The method fully adjusts for staggered enrollment, change of background incidence over time, and the prioritization of higher-risk individuals during the crossover process.

How effective is the approach?

The approach provides an unbiased estimation for the entire curve of placebo-controlled vaccine efficacy as a function of time passed since vaccination, up to the point where most placebo recipients have been vaccinated.

In a series of simulation studies of the BNT162b2 vaccine trial, the researchers considered 40,000 participants who had been randomly assigned to vaccine or placebo over the course of 4 months. Following approval of the vaccine during the 5th month based on interim results, participants underwent staggered vaccination over the following 5 months.

The outcome of interest was time to development of symptomatic COVID-19.

The estimated curve of time-varying vaccine efficacy could be used to determine when a booster vaccination would be required to ensure sustained protection. This information is also important for mathematical modeling of the impact COVID-19 vaccines have at the population level.

What does the team advise?

To ensure that follow-up data is of high quality, the crossover should be blinded, with placebo participants receiving vaccines and vaccine participants receiving placebo at the point of crossover, says the team.

While unblinded crossover is less expensive and less complicated, it can result in differential exposure to SARS-CoV-2 between the original vaccinees and the placebo recipients crossing over. This can then bias the efficacy estimates, a problem that could be avoided by only assessing follow-up data from blinded crossover.

However, ignoring the unblinded follow-up data can also reduce the accuracy of the long-term efficacy estimate.

How about using both types of data?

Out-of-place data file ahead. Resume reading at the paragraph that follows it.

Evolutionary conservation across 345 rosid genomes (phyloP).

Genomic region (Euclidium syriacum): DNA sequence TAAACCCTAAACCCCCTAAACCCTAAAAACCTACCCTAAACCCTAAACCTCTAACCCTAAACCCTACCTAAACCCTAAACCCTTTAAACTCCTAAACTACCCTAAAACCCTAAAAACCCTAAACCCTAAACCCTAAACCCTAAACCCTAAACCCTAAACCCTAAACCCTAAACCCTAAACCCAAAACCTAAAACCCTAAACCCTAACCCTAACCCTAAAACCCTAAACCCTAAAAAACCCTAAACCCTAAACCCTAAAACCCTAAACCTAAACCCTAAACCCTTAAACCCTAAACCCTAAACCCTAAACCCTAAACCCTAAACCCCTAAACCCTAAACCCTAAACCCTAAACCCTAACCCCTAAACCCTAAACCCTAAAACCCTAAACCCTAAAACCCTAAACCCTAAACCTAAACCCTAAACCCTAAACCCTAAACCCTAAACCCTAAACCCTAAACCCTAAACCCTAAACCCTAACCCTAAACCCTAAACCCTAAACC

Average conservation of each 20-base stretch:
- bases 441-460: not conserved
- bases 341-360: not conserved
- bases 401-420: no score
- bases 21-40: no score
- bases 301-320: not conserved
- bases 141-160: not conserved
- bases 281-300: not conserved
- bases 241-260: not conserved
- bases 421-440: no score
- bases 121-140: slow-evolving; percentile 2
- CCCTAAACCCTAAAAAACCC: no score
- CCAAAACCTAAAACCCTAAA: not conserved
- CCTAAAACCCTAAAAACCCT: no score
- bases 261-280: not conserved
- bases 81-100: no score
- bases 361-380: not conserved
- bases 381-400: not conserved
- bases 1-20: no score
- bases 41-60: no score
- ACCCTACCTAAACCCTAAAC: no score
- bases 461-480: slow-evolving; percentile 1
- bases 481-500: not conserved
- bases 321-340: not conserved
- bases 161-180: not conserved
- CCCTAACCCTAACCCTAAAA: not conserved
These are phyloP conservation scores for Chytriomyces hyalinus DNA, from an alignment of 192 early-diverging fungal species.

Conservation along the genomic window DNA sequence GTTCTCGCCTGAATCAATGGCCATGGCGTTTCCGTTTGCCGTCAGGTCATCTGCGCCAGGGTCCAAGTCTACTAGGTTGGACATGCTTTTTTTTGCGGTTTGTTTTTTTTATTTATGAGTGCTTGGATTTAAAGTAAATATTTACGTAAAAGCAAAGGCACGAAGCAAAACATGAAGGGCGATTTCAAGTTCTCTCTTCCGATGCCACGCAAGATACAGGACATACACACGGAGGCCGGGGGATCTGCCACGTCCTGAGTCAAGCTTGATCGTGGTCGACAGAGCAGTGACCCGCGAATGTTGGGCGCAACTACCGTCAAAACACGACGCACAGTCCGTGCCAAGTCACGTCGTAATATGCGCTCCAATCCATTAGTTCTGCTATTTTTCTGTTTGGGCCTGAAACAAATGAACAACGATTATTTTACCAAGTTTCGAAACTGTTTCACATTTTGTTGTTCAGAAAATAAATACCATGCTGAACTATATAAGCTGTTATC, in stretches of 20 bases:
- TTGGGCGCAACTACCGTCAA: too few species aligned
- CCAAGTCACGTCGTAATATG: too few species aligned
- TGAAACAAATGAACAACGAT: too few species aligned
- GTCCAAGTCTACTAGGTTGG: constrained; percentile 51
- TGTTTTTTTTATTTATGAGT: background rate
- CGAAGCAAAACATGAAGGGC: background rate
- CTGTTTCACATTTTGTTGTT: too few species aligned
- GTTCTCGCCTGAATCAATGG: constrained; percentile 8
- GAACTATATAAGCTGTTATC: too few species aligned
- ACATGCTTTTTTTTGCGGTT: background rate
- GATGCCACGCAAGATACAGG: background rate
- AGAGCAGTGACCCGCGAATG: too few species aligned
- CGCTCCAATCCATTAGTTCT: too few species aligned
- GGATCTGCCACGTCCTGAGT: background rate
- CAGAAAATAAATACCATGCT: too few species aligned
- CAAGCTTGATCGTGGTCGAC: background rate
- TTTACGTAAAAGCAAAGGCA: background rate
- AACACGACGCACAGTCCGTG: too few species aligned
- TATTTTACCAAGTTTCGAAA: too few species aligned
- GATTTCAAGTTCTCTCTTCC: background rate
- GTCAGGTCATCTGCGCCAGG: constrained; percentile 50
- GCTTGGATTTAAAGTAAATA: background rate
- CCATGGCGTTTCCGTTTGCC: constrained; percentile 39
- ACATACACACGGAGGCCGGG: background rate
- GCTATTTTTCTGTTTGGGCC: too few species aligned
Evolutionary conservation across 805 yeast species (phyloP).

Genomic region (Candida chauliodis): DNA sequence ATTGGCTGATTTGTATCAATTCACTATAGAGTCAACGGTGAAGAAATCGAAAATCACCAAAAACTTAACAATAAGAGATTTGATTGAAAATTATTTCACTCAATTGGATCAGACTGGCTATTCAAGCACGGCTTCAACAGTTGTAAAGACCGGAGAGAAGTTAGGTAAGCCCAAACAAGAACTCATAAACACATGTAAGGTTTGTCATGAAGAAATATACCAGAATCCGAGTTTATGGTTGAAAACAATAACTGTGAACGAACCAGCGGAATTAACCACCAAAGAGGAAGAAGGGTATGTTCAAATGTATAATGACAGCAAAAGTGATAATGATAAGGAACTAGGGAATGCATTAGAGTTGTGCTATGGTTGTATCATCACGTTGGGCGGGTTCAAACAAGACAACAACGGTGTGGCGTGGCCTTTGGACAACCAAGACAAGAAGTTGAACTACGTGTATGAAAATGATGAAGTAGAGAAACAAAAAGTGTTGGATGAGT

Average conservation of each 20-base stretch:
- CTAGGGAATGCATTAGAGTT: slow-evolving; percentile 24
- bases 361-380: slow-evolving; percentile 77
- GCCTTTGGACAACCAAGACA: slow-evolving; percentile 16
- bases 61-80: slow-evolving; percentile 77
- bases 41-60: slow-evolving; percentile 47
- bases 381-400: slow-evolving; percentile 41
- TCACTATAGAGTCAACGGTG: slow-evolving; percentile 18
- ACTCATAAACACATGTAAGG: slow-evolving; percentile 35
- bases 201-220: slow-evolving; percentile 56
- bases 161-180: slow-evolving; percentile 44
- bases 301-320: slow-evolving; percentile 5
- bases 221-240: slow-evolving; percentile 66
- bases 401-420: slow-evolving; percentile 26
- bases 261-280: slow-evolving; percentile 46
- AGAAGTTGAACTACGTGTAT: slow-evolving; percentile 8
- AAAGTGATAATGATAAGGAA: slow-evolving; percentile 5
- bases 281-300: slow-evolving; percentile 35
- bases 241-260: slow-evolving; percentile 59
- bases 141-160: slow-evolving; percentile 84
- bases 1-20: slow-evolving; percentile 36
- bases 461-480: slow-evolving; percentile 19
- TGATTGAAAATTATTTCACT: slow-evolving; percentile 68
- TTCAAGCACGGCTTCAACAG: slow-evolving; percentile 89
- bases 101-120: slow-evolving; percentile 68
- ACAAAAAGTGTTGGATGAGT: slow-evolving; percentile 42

"We suggest estimating vaccine efficacy in two ways, one using all follow-up data and one using only blinded follow-up data, and then comparing the two results," say the researchers. "Another solution is to apply our methods to all follow-up data, but perform a sensitivity analysis to assess the robustness of the results to potential unmeasured confounding caused by unblinding of trial participants."

Lin and colleagues demonstrate how a best-practice general methodology can be applied in epidemiological studies to perform this sensitivity analysis.

Specifically, the methodology can be used to assess how strong unmeasured confounding would need to be to explain away the observed vaccine efficacy. It can also provide a conservative estimate of efficacy that accounts for unmeasured confounding.

Finally, "our approach requires minimal assumptions and is applicable to both blinded and unblinded crossover plans, with any length of additional follow-up," concludes the team.

*Important Notice

medRxiv publishes preliminary scientific reports that are not peer-reviewed and, therefore, should not be regarded as conclusive, guide clinical practice/health-related behavior, or treated as established information.

Journal reference:
Sally Robertson

Written by

Sally Robertson

Sally first developed an interest in medical communications when she took on the role of Journal Development Editor for BioMed Central (BMC), after having graduated with a degree in biomedical science from Greenwich University.